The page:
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Is it rational to condemn an artwork for an artist’s personal immorality?

There is a long history of concern over art created by people who have done horrible things. (Hitler’s paintings are one classic source of controversy.) The #MeToo movement has shown just how widespread such cases are. It is one thing to condemn Chuck Close, James Levine, or R. Kelly for their alleged wrongdoing, but another to regard their artworks as though they were somehow polluted by association with their creators.

“Magical contagion” is the inclination that people have to act as though the essence of a person can be transmitted to another via some object associated with that person. This inclination is widespread and persistent. In one experiment, subjects were asked to imagine that a sweater had belonged to someone evil, like Hitler, and asked to try it on. Most subjects were reluctant try it on, simply from having imagined an association with Hitler. People don’t want to associate with material things that are associated with evil.

Art, more than ordinary objects, is often associated with the moral character of their creators. For example, Confucius claimed that the music of the great sage-king Shun was superior to the music of lesser kings (Analects 3.25). Art made by virtuous artists is beneficial; art made by vicious and cruel people is dangerous.

While this inclination is widespread, it is not clear that it is rational. There is no plausible physical explanation of how a person’s moral essence could be transferred: first to an artwork, and thereby to an audience.

However, there is another way to make sense of this inclination besides belief in magical contagion. Consider what Ted Cohen called “affective communities.” These are communities of people who care about a work of art, and so come to see one another as members of a community. Caring about an artwork brings the audience into a relationship with others who love the same work, and sometimes with the artist her- or himself.

Some of these communities are well-known and clearly established: Bloomsday, the Harry Potter “Wizarding World,” Trekkies, and so on. But a community need not be so large and well-known: Cohen’s own example is the small but intense group of admirers of Elaine May’s infamous flop Ishtar (1987).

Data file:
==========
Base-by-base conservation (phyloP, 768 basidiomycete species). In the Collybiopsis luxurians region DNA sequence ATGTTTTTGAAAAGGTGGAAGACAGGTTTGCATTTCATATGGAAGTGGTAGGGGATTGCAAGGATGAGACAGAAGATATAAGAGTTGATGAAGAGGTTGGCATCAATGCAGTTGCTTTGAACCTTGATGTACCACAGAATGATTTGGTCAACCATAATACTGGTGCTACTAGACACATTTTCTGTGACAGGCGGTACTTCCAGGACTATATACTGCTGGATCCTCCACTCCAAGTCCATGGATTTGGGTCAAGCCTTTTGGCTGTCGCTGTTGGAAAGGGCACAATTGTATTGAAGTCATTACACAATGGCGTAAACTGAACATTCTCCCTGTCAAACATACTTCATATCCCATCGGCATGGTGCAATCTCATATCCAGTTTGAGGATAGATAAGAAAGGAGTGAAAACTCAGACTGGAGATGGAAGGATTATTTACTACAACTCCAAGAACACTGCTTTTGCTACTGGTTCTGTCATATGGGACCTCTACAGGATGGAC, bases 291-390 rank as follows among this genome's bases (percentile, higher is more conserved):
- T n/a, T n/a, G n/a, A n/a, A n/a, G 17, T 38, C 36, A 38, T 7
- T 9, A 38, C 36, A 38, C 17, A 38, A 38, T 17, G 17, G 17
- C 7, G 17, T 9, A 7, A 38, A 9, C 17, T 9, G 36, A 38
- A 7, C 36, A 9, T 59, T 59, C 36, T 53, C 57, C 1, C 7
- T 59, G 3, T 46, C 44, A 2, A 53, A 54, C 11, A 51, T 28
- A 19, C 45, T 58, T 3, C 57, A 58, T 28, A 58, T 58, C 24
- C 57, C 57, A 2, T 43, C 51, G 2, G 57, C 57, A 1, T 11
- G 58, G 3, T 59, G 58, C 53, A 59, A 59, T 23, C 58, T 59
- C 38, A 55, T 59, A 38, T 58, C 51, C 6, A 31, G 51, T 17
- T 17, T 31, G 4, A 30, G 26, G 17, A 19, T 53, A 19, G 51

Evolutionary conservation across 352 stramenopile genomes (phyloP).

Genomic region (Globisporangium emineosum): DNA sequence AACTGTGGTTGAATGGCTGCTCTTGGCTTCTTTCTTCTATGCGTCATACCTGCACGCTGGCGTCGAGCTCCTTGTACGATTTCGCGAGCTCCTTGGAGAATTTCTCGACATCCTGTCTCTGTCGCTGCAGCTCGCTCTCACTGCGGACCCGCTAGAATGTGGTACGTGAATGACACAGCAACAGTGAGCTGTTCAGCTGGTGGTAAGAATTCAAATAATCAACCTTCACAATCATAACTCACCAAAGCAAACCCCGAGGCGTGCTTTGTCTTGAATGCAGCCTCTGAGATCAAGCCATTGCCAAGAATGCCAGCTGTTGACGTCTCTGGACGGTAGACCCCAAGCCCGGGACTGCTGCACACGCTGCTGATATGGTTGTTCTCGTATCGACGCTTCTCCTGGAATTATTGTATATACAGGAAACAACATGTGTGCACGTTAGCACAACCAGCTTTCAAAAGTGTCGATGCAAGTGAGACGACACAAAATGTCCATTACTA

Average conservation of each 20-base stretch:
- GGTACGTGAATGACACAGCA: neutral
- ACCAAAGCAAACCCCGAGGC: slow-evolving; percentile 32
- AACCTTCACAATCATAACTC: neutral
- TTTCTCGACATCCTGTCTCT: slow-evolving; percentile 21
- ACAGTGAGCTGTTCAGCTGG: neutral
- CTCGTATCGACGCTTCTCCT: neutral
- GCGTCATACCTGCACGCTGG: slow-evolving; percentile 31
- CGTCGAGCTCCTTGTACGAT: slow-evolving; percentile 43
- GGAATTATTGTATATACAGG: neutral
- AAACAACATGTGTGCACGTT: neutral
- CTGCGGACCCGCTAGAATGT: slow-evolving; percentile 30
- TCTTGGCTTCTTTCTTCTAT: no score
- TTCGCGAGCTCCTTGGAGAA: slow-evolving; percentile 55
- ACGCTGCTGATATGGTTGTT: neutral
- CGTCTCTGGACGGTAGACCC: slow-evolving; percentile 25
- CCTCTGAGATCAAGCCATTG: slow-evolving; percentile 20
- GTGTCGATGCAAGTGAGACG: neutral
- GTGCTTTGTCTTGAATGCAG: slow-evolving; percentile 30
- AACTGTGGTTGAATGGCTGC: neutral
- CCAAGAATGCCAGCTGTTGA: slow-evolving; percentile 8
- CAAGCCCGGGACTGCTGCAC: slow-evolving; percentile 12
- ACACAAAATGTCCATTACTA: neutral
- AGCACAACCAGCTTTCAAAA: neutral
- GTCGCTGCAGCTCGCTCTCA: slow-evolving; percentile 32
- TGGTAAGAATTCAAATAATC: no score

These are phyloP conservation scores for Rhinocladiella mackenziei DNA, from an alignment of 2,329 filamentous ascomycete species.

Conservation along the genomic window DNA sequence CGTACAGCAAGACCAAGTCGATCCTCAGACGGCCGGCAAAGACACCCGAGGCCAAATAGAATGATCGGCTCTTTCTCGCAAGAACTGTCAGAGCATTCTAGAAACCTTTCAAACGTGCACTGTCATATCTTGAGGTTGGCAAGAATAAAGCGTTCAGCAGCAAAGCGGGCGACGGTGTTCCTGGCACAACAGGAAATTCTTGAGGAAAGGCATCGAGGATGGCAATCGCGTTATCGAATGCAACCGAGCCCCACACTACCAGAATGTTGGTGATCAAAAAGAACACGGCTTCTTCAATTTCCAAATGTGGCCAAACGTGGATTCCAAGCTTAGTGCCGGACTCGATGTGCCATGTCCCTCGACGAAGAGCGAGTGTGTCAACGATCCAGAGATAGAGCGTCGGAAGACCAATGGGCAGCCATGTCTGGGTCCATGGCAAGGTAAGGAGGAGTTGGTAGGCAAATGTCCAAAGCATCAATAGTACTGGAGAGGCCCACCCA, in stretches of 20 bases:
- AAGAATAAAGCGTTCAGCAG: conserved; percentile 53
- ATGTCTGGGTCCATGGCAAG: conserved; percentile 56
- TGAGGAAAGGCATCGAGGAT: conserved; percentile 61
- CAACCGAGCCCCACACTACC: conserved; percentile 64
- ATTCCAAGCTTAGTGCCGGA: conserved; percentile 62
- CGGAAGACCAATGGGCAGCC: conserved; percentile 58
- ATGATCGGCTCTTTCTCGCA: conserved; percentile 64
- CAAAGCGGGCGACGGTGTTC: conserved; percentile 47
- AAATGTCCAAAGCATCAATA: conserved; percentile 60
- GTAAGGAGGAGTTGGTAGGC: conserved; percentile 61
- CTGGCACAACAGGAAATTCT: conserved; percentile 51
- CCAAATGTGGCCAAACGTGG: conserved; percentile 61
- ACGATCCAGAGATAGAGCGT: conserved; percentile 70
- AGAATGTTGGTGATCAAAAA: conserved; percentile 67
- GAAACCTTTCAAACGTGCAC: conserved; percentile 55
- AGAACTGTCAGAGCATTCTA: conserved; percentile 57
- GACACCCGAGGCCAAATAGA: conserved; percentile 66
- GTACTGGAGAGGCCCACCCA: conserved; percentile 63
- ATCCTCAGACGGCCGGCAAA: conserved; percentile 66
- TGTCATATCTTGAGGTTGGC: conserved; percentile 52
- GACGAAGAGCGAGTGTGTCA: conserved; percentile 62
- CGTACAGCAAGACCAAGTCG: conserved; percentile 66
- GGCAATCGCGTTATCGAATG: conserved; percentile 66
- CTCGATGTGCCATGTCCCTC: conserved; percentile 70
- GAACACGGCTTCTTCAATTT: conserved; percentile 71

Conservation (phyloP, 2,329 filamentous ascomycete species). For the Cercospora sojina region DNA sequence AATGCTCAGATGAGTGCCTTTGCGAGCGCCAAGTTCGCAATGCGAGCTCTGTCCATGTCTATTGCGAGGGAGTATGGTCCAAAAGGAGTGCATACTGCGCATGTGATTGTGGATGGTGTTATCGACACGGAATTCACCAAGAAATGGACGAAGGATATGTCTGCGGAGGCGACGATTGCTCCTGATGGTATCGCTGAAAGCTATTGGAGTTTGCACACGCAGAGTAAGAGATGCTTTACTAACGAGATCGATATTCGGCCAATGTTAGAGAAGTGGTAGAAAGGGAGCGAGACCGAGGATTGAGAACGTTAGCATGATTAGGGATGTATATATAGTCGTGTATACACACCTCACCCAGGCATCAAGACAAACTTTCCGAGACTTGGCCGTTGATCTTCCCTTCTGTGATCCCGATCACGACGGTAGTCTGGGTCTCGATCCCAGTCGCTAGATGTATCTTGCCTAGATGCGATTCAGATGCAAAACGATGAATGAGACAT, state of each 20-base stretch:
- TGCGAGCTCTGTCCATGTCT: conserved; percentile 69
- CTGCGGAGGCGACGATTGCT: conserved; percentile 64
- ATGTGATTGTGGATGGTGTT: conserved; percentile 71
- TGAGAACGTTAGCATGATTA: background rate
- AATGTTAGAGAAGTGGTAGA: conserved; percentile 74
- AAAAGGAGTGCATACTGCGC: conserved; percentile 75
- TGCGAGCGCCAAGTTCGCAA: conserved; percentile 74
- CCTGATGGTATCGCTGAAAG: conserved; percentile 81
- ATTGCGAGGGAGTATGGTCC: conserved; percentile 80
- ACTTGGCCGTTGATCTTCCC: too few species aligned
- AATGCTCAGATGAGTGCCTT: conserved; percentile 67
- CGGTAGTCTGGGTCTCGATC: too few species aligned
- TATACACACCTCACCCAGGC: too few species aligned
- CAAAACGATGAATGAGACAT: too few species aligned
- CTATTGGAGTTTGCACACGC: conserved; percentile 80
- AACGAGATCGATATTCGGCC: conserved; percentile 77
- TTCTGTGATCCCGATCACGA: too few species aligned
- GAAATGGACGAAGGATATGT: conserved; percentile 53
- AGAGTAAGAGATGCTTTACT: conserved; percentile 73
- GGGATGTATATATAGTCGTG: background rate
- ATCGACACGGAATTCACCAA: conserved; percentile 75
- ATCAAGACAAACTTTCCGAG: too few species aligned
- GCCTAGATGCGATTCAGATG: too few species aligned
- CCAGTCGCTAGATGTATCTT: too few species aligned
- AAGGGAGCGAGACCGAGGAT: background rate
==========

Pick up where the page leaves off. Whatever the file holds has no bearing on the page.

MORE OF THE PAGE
Three features of such communities seem to make the moral character of the artist particularly salient to enjoyment of the artwork.

First, some artists play an active and visible role in those communities. Some artists, particularly performing artists, interact publicly with fans. Bill Cosby, while awaiting trial for sexual assault, engaged his audience at stand-up concerts that doubled as attacks on his accusers. Affective communities around such artists are more likely to be attentive to the details of the artist’s life.

Second, some artists’ works themselves highlight moral ideas in important ways. Many of Woody Allen’s films foreground the problem of how to live morally, and the difference between justice and injustice. Affective communities centered on such works naturally attract attention to moral qualities.

Third, some affective communities are highly salient and the members of the community are visible to one another. Some communities thrive on social media; others have frequent in person events, like Star Trek conventions. Contemporary artists and artworks are more likely to have active, highly public communities than artists and works of the distant past.

The degree to which a community has or lacks each of these features collectively determines whether it makes sense for individual audience members to care about, and possibly distance themselves from, certain artworks. The presence of the artist in the community makes the person of the artist important; the importance of moral ideas in the artist’s work focuses attention on moral questions; and the public nature of the affective community makes the members important to one another.

Consider an affective community centered around an artist who is credibly accused of being a sexual predator. Such a community (if it is large enough) will likely contain some members who have themselves been sexually assaulted and who find it painful to continue to associate with the artist or their work. One way that other members of the affective community can show concern and compassion for them is by refusing to participate in such a community.

So it can be perfectly rational to choose to disassociate from affective communities that form around artworks made by bad people. And such a choice need not reflect a commitment to a belief in magical contagion.

This explanation does not work for a private fan—a person who admires an artwork but who does not see themselves as a member of any kind of affective community. This private fan would not have any reason to distance himself or herself from the work of a vicious artist. And this seems right. A private fan, however, does still have reason not to enrich a bad artist by buying their recordings, attending their concerts, or the like—particularly if they might use these funds to continue their wrongdoings, or evade justice for those wrongdoings. But private enjoyment of works by bad artists is not inherently wrong.

Feature image by Christian Fregnan on Unsplash

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